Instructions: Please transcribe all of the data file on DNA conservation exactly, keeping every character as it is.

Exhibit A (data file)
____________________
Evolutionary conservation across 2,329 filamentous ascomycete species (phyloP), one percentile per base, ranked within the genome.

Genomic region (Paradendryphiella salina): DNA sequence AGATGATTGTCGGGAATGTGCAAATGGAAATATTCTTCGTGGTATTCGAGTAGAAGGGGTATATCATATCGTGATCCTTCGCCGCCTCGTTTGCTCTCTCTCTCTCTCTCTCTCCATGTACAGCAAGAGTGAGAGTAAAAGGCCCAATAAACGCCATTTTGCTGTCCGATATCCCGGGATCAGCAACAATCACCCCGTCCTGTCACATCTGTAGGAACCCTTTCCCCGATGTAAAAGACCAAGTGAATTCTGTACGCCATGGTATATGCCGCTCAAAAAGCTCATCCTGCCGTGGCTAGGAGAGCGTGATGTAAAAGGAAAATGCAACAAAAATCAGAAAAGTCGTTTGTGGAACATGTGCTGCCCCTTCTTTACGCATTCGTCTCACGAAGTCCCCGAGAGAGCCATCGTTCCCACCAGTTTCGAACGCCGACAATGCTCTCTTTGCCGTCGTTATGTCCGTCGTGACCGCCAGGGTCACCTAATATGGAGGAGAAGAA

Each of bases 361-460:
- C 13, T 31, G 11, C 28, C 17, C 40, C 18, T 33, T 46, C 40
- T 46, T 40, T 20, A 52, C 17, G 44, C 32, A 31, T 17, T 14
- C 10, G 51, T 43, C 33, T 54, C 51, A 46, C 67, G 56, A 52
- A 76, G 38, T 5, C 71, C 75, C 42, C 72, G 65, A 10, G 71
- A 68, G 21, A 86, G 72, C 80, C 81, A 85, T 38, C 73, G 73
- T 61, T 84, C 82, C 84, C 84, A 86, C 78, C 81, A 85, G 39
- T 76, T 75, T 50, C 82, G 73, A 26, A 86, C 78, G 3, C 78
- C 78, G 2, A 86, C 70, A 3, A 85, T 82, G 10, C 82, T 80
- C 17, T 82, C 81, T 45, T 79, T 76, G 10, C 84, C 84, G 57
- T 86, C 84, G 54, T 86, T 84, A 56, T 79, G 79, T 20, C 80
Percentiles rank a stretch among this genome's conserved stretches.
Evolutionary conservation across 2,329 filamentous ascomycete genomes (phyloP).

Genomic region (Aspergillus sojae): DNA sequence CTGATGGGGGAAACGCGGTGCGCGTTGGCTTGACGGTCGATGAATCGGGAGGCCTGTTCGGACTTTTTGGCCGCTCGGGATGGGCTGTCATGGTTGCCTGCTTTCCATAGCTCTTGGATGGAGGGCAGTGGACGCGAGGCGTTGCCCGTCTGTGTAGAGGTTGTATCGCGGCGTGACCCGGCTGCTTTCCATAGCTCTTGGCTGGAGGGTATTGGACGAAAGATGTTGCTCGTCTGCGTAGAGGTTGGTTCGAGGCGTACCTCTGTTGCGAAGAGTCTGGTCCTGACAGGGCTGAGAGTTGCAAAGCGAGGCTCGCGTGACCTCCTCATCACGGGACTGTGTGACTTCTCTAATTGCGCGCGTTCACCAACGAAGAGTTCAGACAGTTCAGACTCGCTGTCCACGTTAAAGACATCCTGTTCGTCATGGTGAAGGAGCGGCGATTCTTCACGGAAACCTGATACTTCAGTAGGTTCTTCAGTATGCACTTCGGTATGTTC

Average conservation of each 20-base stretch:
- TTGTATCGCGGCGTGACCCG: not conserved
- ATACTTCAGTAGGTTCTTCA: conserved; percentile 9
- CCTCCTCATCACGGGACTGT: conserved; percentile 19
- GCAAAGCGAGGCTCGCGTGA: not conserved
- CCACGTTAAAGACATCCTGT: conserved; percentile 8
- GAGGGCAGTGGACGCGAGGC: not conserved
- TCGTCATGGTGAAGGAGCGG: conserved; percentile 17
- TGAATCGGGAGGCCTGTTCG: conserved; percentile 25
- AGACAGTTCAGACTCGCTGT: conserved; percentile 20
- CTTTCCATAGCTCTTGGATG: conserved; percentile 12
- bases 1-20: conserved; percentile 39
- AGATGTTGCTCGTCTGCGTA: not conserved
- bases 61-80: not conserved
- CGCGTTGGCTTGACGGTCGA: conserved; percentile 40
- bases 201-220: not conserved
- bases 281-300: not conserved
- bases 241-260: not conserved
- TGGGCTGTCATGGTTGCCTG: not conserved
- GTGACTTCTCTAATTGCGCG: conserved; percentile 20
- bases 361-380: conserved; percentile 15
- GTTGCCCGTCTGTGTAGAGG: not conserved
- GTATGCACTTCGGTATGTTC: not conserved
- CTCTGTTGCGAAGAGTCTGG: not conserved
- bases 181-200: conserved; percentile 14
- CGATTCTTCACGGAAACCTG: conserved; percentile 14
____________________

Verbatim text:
Evolutionary conservation across 2,329 filamentous ascomycete species (phyloP), one percentile per base, ranked within the genome.

Genomic region (Paradendryphiella salina): DNA sequence AGATGATTGTCGGGAATGTGCAAATGGAAATATTCTTCGTGGTATTCGAGTAGAAGGGGTATATCATATCGTGATCCTTCGCCGCCTCGTTTGCTCTCTCTCTCTCTCTCTCTCCATGTACAGCAAGAGTGAGAGTAAAAGGCCCAATAAACGCCATTTTGCTGTCCGATATCCCGGGATCAGCAACAATCACCCCGTCCTGTCACATCTGTAGGAACCCTTTCCCCGATGTAAAAGACCAAGTGAATTCTGTACGCCATGGTATATGCCGCTCAAAAAGCTCATCCTGCCGTGGCTAGGAGAGCGTGATGTAAAAGGAAAATGCAACAAAAATCAGAAAAGTCGTTTGTGGAACATGTGCTGCCCCTTCTTTACGCATTCGTCTCACGAAGTCCCCGAGAGAGCCATCGTTCCCACCAGTTTCGAACGCCGACAATGCTCTCTTTGCCGTCGTTATGTCCGTCGTGACCGCCAGGGTCACCTAATATGGAGGAGAAGAA

Each of bases 361-460:
- C 13, T 31, G 11, C 28, C 17, C 40, C 18, T 33, T 46, C 40
- T 46, T 40, T 20, A 52, C 17, G 44, C 32, A 31, T 17, T 14
- C 10, G 51, T 43, C 33, T 54, C 51, A 46, C 67, G 56, A 52
- A 76, G 38, T 5, C 71, C 75, C 42, C 72, G 65, A 10, G 71
- A 68, G 21, A 86, G 72, C 80, C 81, A 85, T 38, C 73, G 73
- T 61, T 84, C 82, C 84, C 84, A 86, C 78, C 81, A 85, G 39
- T 76, T 75, T 50, C 82, G 73, A 26, A 86, C 78, G 3, C 78
- C 78, G 2, A 86, C 70, A 3, A 85, T 82, G 10, C 82, T 80
- C 17, T 82, C 81, T 45, T 79, T 76, G 10, C 84, C 84, G 57
- T 86, C 84, G 54, T 86, T 84, A 56, T 79, G 79, T 20, C 80
Percentiles rank a stretch among this genome's conserved stretches.
Evolutionary conservation across 2,329 filamentous ascomycete genomes (phyloP).

Genomic region (Aspergillus sojae): DNA sequence CTGATGGGGGAAACGCGGTGCGCGTTGGCTTGACGGTCGATGAATCGGGAGGCCTGTTCGGACTTTTTGGCCGCTCGGGATGGGCTGTCATGGTTGCCTGCTTTCCATAGCTCTTGGATGGAGGGCAGTGGACGCGAGGCGTTGCCCGTCTGTGTAGAGGTTGTATCGCGGCGTGACCCGGCTGCTTTCCATAGCTCTTGGCTGGAGGGTATTGGACGAAAGATGTTGCTCGTCTGCGTAGAGGTTGGTTCGAGGCGTACCTCTGTTGCGAAGAGTCTGGTCCTGACAGGGCTGAGAGTTGCAAAGCGAGGCTCGCGTGACCTCCTCATCACGGGACTGTGTGACTTCTCTAATTGCGCGCGTTCACCAACGAAGAGTTCAGACAGTTCAGACTCGCTGTCCACGTTAAAGACATCCTGTTCGTCATGGTGAAGGAGCGGCGATTCTTCACGGAAACCTGATACTTCAGTAGGTTCTTCAGTATGCACTTCGGTATGTTC

Average conservation of each 20-base stretch:
- TTGTATCGCGGCGTGACCCG: not conserved
- ATACTTCAGTAGGTTCTTCA: conserved; percentile 9
- CCTCCTCATCACGGGACTGT: conserved; percentile 19
- GCAAAGCGAGGCTCGCGTGA: not conserved
- CCACGTTAAAGACATCCTGT: conserved; percentile 8
- GAGGGCAGTGGACGCGAGGC: not conserved
- TCGTCATGGTGAAGGAGCGG: conserved; percentile 17
- TGAATCGGGAGGCCTGTTCG: conserved; percentile 25
- AGACAGTTCAGACTCGCTGT: conserved; percentile 20
- CTTTCCATAGCTCTTGGATG: conserved; percentile 12
- bases 1-20: conserved; percentile 39
- AGATGTTGCTCGTCTGCGTA: not conserved
- bases 61-80: not conserved
- CGCGTTGGCTTGACGGTCGA: conserved; percentile 40
- bases 201-220: not conserved
- bases 281-300: not conserved
- bases 241-260: not conserved
- TGGGCTGTCATGGTTGCCTG: not conserved
- GTGACTTCTCTAATTGCGCG: conserved; percentile 20
- bases 361-380: conserved; percentile 15
- GTTGCCCGTCTGTGTAGAGG: not conserved
- GTATGCACTTCGGTATGTTC: not conserved
- CTCTGTTGCGAAGAGTCTGG: not conserved
- bases 181-200: conserved; percentile 14
- CGATTCTTCACGGAAACCTG: conserved; percentile 14